Big Bang idea shot down
New research hints the universe might not be expanding at all - and there never was any Big Bang.
For the past century, cosmologists have likened the universe to an inflating balloon, decorated with galaxies. Now one theoretical physicist has pricked this idea. The idea that the universe is unchanging was long ago consigned to the dustbin, thanks to astronomers such as Edwin Hubble in the 1920s.
Hubble analysed with a telescope the light the constituent atoms of galaxies emitted or absorbed, which comes in colours, or frequencies. He knew these frequencies would appear shifted towards the red end of the spectrum if the galaxies were moving away from us.
The telescope revealed that most galaxies exhibit such a "red shift" - and the extent of the shift became greater as galaxies became more distant. The only conclusion was that the universe was expanding. From the point of view of the inhabitants of any one of its galaxies, it looked as if your neighbours were rushing away from you.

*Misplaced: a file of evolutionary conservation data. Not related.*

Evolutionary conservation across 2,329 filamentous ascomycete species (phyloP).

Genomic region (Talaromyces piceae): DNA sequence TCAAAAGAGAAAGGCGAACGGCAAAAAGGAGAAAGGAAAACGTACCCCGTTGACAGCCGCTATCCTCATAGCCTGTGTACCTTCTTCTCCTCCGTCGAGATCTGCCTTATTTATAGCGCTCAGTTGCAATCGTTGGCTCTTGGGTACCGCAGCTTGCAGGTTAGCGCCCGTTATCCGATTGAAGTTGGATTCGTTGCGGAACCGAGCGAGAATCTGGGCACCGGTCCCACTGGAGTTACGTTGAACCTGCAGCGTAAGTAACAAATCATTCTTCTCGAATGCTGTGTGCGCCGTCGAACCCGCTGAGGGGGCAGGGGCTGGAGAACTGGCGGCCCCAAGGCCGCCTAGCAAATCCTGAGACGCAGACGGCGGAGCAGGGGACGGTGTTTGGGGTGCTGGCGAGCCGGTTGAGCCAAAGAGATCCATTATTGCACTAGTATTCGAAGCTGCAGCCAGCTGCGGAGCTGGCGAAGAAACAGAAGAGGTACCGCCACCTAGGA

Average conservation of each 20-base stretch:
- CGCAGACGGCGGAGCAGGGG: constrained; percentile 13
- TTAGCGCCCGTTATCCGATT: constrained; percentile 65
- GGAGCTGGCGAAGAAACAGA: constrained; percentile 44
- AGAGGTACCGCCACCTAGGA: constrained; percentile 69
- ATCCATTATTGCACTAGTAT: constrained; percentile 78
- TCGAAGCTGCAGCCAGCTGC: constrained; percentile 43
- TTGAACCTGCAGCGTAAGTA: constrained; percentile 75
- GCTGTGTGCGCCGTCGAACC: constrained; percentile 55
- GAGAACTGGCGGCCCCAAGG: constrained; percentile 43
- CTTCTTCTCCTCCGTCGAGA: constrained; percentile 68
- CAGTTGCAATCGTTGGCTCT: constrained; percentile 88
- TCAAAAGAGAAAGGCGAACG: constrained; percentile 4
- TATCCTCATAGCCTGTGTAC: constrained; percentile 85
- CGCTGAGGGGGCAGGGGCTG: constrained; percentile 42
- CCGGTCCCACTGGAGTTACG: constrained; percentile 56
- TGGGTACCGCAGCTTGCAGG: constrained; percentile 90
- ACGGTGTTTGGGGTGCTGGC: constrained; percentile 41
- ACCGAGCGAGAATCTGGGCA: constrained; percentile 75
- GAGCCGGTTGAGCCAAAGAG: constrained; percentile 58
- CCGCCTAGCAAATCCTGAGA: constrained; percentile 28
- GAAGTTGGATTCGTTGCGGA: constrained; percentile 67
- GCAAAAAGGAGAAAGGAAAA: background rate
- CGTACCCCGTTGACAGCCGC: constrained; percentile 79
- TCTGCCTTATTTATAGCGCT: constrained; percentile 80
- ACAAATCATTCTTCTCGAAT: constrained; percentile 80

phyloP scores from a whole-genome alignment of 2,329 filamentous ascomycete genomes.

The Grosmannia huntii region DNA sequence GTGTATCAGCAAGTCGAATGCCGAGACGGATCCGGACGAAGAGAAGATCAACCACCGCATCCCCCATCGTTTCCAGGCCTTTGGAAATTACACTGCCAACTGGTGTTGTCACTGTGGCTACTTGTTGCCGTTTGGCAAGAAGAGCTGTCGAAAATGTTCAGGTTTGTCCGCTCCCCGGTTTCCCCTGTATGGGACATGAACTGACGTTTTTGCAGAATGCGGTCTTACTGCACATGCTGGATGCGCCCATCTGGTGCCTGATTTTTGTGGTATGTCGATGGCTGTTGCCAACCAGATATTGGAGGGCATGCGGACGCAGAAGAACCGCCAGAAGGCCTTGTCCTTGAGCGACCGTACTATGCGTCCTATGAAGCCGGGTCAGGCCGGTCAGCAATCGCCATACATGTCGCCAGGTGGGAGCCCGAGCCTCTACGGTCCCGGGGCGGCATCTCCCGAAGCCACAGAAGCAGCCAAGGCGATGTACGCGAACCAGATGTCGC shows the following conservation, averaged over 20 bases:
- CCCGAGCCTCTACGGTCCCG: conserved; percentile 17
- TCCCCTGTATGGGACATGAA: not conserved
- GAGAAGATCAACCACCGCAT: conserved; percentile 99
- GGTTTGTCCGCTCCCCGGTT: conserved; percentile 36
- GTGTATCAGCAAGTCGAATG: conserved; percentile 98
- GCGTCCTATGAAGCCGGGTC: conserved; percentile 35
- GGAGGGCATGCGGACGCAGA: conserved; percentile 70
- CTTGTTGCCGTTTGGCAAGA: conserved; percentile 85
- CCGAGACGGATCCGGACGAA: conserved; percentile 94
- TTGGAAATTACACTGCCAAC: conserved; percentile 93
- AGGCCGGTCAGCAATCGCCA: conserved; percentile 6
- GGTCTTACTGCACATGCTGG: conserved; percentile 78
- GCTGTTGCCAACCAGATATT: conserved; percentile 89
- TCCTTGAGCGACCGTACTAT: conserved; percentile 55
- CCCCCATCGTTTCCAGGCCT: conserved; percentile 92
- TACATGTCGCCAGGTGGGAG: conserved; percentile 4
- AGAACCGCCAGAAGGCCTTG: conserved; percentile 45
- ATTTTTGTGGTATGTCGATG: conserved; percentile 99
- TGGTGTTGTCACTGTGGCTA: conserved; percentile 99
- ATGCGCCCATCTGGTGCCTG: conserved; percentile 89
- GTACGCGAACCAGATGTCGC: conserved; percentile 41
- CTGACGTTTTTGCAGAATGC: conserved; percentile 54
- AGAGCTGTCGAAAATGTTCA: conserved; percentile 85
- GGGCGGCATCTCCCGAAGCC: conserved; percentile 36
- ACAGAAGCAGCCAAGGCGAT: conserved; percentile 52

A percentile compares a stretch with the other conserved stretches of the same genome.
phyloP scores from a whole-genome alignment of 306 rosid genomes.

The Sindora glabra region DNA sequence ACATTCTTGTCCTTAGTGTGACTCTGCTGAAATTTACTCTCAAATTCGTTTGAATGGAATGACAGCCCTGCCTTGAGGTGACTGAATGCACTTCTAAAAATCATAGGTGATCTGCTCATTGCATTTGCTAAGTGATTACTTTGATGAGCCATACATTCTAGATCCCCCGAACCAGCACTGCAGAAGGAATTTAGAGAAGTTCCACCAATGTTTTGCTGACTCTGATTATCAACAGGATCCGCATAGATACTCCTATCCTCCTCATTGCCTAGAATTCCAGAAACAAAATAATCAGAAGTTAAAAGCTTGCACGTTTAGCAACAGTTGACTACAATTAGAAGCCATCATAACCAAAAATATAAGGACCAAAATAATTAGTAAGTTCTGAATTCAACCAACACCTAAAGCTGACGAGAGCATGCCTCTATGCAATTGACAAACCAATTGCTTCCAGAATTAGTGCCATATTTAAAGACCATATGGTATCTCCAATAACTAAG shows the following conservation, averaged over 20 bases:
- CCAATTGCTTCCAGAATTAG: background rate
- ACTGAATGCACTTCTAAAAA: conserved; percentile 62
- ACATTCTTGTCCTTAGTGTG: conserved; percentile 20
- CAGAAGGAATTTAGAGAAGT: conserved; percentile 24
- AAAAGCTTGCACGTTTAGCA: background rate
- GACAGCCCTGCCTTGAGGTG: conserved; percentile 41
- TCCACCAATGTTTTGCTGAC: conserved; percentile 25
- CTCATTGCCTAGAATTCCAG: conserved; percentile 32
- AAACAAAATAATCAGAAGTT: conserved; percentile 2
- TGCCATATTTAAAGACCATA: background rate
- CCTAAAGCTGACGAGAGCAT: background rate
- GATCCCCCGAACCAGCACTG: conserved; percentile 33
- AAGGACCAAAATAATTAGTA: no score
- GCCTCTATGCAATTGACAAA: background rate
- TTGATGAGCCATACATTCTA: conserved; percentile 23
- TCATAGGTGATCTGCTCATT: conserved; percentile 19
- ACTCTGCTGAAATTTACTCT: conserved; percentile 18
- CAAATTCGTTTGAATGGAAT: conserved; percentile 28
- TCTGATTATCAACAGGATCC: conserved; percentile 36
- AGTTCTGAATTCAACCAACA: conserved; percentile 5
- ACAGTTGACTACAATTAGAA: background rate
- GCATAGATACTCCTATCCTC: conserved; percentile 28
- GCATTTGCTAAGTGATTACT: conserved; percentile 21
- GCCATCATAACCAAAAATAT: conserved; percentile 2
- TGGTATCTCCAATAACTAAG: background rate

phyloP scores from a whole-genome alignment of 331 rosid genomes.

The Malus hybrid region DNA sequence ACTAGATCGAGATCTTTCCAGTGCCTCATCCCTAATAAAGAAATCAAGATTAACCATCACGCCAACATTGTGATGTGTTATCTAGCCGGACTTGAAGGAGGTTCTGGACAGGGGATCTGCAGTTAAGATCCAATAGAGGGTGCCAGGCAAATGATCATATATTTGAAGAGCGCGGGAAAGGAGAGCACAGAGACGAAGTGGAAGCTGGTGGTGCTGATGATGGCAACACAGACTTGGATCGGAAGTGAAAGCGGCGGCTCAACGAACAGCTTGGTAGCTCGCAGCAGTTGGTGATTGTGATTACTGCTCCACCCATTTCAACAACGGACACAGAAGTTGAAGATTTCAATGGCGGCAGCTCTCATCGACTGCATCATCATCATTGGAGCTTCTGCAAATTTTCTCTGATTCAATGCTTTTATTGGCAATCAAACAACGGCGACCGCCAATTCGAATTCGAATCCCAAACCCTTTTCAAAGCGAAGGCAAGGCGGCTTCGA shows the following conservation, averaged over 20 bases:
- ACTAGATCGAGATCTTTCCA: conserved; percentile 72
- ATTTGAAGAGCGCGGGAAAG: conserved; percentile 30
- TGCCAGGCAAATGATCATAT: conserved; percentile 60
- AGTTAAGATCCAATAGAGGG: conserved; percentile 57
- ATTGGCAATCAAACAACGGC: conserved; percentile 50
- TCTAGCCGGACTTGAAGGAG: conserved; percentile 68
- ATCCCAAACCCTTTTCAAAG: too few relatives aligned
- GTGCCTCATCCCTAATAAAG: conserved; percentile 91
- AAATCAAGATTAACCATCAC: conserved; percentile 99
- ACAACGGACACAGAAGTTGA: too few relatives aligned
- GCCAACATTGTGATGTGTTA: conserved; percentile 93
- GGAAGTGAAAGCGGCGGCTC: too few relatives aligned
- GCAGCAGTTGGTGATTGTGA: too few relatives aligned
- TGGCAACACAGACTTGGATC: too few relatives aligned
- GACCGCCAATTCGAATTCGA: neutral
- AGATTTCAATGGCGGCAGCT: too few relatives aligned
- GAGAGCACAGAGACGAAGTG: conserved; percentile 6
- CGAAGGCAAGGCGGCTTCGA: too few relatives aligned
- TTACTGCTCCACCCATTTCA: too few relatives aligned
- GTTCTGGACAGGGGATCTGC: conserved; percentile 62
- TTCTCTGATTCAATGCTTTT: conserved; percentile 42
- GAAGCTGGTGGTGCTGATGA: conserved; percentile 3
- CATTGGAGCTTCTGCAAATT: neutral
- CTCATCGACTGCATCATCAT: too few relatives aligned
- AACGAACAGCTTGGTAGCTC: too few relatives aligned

This idea suggested that billions of years ago it must have been far denser than it is now, and that it started in a Big Bang.
That thinking has been turned on its head in a paper by Professor Christof Wetterich at the University of Heidelberg in Germany. He said light emitted by atoms is also governed by the masses of their constituent particles, notably their electrons.
The way these absorb and emit light would shift towards the blue part of the spectrum if atoms were to grow in mass, and to the red if they lost it. Because the frequency of light increases with mass, Wetterich said masses could have been lower long ago. If they had been constantly increasing, the colours of old galaxies would look red-shifted.
Wetterich believes his work marks a change in perspective, with two different views of reality: Either the distances between galaxies grow, or the size of atoms shrinks, increasing their mass. Or a blend of the two. A benefit of this idea is he is able to rid physics of the singularity at the start of time, a nasty infinity where the laws of physics break down. Instead, the Big Bang is smeared over the distant past: the first note of the "cosmic piano" was long and low-pitched.
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